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Violence, hypocrisy and clichés: The Democratic party in 2017


Looking back on last year, the buzzwords which Democrats chose to describe Republicans seem quite polite in the hindsight of 2017.  “Misogynist, racist, and deplorable” have now given way to the less diplomatic “fascist, Nazi and KKK,” as millions on the left now live in fear that their church lady neighbor may be “#literallyHitler.

It is a strange and divisive new world we live in, and one that is only made more complicated by the fact that most of what seems to be Trump’s most controversial positions were just recently part of a moderate Democratic party platform.  

{mosads}Over the last decade, for example, building a border wall has gone from the rational stance of both Obama and Clinton to the Nazi dictum of the GOP.

In 2006, then-Senator Obama said in support of the Secure Fence Act:

“But those who enter our country illegally, and those who employ them, disrespect the rule of law. And because we live in an age where terrorists are challenging our borders, we simply cannot allow people to pour into the United States undetected, undocumented, and unchecked. Americans are right to demand better border security and better enforcement of the immigration laws.”

Yet nearly 10 years later to the day, with the unapologetic proposal of Donald Trump’s wall looming, Obama’s mocking advice to America was “Good luck with that!” and called the plan “half-baked.”

Other Democrats who voted in favor of the Fence Act now questioned the morality of Trump implementing it, including Senator Ron Wyden, who called it “divisive” and “polarizing.”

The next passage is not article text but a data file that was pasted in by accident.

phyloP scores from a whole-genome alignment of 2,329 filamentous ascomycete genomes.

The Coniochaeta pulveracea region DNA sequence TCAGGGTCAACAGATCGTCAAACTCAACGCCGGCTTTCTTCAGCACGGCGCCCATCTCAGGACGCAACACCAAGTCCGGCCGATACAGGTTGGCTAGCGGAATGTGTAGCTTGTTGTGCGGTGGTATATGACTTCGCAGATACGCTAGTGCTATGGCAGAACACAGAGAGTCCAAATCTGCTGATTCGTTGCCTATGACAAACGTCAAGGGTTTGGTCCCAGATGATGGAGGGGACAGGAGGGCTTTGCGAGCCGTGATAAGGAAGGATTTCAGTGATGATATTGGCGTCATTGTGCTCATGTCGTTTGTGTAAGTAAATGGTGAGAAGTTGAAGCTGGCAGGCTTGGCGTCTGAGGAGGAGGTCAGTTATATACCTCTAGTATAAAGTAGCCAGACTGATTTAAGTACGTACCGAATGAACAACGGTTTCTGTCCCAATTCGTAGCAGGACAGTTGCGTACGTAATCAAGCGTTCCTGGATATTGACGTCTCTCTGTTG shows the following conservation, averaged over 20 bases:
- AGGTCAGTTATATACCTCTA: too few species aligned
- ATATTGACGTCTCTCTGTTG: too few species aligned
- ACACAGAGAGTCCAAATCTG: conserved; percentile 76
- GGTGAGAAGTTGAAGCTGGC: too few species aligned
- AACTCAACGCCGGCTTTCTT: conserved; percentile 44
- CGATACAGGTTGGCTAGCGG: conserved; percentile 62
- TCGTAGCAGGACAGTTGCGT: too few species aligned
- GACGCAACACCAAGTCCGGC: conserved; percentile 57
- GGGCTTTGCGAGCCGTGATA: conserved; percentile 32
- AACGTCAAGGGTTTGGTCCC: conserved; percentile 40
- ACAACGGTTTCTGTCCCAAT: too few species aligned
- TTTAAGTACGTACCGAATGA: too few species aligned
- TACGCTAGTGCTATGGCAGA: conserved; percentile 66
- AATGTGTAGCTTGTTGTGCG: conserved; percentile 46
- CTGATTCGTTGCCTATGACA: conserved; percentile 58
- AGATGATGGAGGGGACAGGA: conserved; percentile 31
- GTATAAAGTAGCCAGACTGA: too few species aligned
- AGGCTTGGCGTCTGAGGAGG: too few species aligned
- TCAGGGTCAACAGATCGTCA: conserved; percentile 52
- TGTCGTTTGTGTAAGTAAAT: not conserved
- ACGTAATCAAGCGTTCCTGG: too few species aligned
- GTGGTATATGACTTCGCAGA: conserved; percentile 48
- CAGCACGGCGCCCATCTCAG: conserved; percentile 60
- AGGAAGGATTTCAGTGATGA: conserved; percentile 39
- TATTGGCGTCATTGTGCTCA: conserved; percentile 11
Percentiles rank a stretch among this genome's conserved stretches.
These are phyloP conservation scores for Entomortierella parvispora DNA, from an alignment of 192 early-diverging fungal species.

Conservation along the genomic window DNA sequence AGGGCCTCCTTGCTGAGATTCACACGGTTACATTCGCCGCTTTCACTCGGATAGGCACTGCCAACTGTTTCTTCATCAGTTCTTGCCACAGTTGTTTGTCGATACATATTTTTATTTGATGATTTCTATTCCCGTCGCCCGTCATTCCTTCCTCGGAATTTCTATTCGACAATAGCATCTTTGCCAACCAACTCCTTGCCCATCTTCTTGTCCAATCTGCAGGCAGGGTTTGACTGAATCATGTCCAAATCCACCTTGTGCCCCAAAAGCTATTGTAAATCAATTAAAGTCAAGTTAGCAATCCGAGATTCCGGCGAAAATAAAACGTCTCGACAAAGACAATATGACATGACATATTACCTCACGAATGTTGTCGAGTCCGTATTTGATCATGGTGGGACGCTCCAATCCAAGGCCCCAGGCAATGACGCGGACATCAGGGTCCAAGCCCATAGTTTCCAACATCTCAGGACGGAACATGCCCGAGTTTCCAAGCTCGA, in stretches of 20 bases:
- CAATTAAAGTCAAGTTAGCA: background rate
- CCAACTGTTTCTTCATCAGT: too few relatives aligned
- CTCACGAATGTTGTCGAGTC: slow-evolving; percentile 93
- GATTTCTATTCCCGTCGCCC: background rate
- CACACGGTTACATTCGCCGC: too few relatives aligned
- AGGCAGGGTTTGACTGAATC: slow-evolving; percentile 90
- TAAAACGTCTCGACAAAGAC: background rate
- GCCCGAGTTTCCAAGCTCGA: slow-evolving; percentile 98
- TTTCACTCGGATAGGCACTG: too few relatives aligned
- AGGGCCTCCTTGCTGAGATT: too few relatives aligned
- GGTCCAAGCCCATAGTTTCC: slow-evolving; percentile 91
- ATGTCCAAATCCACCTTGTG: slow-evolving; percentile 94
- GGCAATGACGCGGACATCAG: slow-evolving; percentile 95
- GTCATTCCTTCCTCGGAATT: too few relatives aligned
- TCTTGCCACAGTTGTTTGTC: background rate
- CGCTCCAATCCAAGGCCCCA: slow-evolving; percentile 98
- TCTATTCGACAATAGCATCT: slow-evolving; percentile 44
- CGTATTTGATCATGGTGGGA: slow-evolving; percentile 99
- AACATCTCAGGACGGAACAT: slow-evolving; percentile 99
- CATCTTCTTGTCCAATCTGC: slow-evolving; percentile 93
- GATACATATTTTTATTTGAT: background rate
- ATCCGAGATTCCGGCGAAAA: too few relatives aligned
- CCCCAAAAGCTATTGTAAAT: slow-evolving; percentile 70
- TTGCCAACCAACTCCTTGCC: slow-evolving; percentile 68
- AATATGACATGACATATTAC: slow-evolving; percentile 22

In the House, one Texas Democrat called it a “racist reaction to a racist myth,” another bluntly wrote a letter telling Trump to “take your border wall shove it up your ass.”

These are not quite the same bipartisan cheers that were heard when Congress passed the bill, nor a decade before that when President Clinton spoke in the strongest terms about securing the border in his 1995 State of the Union address.

The Democratic Party is changing; there is no question about that.  But the most significant shifts might be their collective amnesia about the party’s recent past, and their zombie-like belief that all of the president’s actions are somehow trumpeting the Apocalypse.

If you listen to Democratic politicians and gay-rights activists, Donald Trump is the most anti-LGBT president in our nation’s history.  The fact that elected officials and advocacy groups are huddling to protect their rights is unsurprising when you realize that mainstream liberal news sites are publishing op-eds on Trump’s soon-to-be built death camps for gays … seriously.

Trumps position has evolved on gay marriage.  That part is clear.  

It should also be understandable to Republicans that many individuals could have rational concerns about LGBT issues in a 5-4 conservative court.  But the vitriol and harsh rhetoric to which the left saves for Trump is somewhat hypocritical given two facts.